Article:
It’s early morning in Hanoi, and streetside vendors are already busy setting up their stalls. But among the peddlers hawking fresh produce, flowers, and snacks, one group in particular stands out: the barbers with makeshift salon seats set up right alongside the street.
Over the past few decades, these barbers, equipped with only the bare essentials, have become a common sight among the hodgepodge of street vendors in Vietnam’s capital.
The early 1900s was the peak of popularity for outdoor barbers. At the time, Vietnam experienced a period of economic uncertainty that forced many living in underdeveloped areas of the country to move to Hanoi in search of work. This was the case for many barbers from Kim Liem, a place dubbed as the “barber’s village,” who moved en masse into the city. This migration of barbers saw entire boulevards in downtown Hanoi become massive, open-air salons.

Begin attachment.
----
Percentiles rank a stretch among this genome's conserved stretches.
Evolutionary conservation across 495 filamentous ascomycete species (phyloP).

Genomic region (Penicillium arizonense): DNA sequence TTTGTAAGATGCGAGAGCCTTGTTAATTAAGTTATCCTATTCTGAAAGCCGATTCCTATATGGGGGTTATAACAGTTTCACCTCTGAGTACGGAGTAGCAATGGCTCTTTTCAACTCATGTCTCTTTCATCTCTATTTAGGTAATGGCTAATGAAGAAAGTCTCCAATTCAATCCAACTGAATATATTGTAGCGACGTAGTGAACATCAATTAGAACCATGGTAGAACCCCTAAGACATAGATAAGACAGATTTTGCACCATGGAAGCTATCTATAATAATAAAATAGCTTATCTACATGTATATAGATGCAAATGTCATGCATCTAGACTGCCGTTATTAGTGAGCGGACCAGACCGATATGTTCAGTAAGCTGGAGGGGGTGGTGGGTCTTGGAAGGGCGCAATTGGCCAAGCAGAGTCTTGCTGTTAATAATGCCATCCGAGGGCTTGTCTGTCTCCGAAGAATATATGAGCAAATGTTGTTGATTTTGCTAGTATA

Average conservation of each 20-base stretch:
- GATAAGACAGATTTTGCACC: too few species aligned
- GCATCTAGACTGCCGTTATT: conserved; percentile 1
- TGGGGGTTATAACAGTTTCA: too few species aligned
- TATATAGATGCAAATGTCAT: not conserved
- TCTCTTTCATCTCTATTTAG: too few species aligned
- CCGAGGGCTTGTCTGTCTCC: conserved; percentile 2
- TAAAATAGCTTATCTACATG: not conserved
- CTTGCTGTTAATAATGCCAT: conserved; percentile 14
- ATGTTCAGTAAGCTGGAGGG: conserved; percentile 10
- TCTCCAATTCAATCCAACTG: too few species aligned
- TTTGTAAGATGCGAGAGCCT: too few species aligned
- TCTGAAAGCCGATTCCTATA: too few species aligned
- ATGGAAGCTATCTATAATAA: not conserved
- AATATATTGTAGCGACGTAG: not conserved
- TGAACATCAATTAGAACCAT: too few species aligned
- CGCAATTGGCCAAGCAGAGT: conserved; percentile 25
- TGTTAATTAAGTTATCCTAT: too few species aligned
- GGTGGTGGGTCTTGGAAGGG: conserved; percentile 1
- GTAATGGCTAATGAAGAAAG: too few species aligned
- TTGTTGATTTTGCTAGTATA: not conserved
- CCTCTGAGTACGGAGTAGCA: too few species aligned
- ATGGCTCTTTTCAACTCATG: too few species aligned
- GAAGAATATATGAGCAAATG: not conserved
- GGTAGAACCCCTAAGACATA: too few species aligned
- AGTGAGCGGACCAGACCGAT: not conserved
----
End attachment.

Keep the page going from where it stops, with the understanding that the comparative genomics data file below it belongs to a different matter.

20世纪初是露天理发师的流行盛期。当时，越南经历着经济困难时期，许多生活在贫穷地区的人们只好前往首都河内寻找工作。大批来自越南“理发村”Kim Liem 的理发师也在这个时期涌入这座城市。大规模的“理发师的迁徙”将河内市中心的整条林荫大道变成了大型的露天理发沙龙。
However, as Hanoi continues to grow, efforts to declutter the streets and clear out unlicensed businesses have been ramped up, and street barbers are among those targeted. Waves of crackdowns have taken place over the years, but many persistent entrepreneurs return over and over, albeit in fewer numbers each time. Authorities still regularly patrol the streets today, chasing off vendors and handing out fines.
As a result of these clean-up campaigns, barbers with financial means have opened legitimate salons. The less fortunate ones have been forced to switch careers entirely. Today, the barbers that remain active are engaged in a constant game of cat-and-mouse with the authorities, rolling the dice everytime they set up shop. But as long as there’s demand for low-cost haircuts, there will be barbers willing to take the risk.